The composition of mineral salts and vitamins is equally promising: high doses of sodium, B vitamins such as B1, B2, B3 and B6, therefore potassium, iron, magnesium, selenium and manganese.
The benefits associated with taking Kamut flour are also very interesting. A begins with the high digestibility of this food, which allows you to absorb the nutrients contained in a short time. It also does not ferment within the digestive system.
Vitamins, fibers and mineral salts contribute to the well-being of intestinal bacterial flora, also stimulating the expulsion of toxins accumulated inside the body. The presence of complex lipids and carbohydrates makes it an excellent energy source during the day. Plus, thanks to Vitamin E it is considered a natural remedy for aging.
Kamut flour, contraindications
However, pay attention because Kamut, like durum wheat, contains gluten: it is therefore not suitable for a diet for celiac disease. Another aspect not to be overlooked is the high caloric intake, which does not go well with dietary regimes aimed at weight loss. In general, no details are reported contraindications except those mentioned above (intolerance to gluten and calories).
How it is used in the kitchen
In addition to the typical dishes of the Middle Eastern tradition, such as Turkish pilaf, Kamut can be used as a substitute in all those recipes based on common wheat flour. Although several Kamut-based products are available on the market – from baked preparations such as pizza and focaccia, to the confectionery industry with brioches and various cakes – the farina it can also be used at home, for example for the preparation of classic pasta.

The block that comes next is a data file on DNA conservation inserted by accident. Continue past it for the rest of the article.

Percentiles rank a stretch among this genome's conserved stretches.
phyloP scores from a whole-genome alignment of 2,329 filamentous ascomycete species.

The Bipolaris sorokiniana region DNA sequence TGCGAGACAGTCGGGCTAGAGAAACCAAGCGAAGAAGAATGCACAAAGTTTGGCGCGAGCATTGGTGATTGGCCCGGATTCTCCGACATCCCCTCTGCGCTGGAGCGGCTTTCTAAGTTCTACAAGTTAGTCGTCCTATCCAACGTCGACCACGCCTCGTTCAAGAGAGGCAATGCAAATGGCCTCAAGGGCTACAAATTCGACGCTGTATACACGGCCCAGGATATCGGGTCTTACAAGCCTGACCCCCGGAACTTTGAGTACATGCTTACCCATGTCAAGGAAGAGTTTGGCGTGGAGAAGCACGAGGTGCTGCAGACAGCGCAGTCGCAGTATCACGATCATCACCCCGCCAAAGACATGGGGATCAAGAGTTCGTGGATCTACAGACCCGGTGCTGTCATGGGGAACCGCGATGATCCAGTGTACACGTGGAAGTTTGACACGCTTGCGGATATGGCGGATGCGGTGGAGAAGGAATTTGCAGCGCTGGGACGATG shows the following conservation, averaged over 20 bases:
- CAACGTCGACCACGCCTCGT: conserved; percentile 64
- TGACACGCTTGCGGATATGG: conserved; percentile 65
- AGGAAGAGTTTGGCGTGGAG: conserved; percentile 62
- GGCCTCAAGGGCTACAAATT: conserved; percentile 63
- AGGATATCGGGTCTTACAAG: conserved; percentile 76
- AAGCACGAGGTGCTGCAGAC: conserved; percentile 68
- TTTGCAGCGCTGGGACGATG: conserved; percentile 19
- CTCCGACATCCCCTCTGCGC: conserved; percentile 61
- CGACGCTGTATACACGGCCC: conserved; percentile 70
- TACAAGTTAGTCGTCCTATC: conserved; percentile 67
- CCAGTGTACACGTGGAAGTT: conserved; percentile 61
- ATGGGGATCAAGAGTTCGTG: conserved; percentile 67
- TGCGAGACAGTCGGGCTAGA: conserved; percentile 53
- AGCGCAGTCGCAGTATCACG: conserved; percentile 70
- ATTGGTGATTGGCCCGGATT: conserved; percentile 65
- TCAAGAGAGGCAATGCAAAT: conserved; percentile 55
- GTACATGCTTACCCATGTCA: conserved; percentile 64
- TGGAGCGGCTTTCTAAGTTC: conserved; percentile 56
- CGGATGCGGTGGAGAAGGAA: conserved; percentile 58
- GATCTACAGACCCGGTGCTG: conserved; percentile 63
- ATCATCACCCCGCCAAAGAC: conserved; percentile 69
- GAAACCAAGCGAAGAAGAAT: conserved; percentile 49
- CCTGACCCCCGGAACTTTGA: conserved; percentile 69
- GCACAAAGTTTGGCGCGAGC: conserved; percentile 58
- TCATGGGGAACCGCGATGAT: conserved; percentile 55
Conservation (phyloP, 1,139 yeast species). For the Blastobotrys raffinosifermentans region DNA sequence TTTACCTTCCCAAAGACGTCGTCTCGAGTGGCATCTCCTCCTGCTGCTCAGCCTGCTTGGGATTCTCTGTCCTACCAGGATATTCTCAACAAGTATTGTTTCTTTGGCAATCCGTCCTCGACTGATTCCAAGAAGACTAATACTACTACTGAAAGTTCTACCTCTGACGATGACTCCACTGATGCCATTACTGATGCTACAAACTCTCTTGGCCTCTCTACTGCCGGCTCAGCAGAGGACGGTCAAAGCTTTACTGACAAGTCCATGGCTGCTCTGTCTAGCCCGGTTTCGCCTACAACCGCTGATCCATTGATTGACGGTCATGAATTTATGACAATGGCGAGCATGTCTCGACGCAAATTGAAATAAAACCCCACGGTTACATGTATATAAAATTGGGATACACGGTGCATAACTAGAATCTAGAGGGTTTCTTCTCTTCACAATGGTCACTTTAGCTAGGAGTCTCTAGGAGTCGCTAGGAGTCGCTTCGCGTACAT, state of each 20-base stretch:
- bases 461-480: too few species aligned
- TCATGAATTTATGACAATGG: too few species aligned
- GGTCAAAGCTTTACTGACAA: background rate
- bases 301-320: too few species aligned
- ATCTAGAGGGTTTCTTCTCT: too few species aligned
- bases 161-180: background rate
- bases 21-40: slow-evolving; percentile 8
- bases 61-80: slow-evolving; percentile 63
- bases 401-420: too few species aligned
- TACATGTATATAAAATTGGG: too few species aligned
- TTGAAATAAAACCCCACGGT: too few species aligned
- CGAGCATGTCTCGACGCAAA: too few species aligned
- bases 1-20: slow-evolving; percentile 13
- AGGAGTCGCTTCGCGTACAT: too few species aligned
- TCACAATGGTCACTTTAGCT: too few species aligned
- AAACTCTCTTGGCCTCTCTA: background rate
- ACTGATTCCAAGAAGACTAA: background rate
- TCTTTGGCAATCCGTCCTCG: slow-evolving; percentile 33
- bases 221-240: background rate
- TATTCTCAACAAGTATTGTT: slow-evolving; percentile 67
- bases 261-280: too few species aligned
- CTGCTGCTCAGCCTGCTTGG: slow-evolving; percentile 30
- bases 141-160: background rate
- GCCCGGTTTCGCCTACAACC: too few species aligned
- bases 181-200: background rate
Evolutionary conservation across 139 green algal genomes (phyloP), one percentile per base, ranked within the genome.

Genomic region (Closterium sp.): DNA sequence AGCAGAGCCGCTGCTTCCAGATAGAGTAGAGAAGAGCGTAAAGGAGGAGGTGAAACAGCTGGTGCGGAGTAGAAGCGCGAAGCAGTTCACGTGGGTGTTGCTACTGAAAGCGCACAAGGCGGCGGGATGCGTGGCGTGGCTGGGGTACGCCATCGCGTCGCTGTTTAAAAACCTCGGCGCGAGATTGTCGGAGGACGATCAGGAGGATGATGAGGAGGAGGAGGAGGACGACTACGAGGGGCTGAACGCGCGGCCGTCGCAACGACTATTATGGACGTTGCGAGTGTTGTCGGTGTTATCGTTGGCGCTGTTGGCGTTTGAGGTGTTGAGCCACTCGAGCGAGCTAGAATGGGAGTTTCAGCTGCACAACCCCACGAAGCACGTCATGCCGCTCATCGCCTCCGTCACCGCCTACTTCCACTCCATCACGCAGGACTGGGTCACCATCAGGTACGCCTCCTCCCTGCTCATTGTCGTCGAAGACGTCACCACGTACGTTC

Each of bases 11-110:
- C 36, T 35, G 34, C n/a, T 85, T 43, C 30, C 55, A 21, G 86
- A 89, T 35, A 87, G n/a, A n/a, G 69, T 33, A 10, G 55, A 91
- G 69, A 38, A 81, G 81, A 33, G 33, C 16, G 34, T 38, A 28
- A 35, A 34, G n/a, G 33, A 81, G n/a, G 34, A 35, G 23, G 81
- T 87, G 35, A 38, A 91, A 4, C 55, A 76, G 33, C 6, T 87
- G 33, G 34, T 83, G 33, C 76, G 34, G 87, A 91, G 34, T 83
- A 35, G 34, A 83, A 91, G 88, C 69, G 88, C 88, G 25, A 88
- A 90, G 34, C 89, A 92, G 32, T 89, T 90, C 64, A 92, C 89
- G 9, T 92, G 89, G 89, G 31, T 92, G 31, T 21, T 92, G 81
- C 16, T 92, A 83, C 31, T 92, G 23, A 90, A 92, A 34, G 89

It should not be forgotten, however, how the grain can also be used for the most varied recipes. It is cooked by boiling, very similar to rice, but it requires adequate preparation such as softening in water for 6-8 hours. The very similar way, you can prepare a vegetable milk, which will be an excellent replacement for the vaccine for people with lactose intolerances or in vegan regimes.
When it comes to Kamut pilaf it does not refer to a product in itself, but rather to a particular cooking method. In this regard, another similar preparation is particularly known, namely pilaf rice.
Basically to get a dish pilaf a first phase of cooking, or rather “toasting”, by inserting i kamut grains in a sauté. At that point, add a vegetable broth and cover everything with a lid, leaving it to cook until the liquid is exhausted (without stirring).
Kamut: curiosities and false myths
Between false myths linked to Kamut is undoubtedly the absence of gluten in it. Many and for some time have advocated the use of this product as a solution for those suffering from celiac disease. As indicated in the Contraindications section this does not correspond to the truth and celiacs should avoid consuming this food.
Looking instead at the curiosityKamut grass juice is available to those who want to consume high doses of vitamin C and K. Its benefits include supporting the production of red blood cells and hemoglobin, promoting greater blood oxygenation.
Source: GreenStyle by www.greenstyle.it.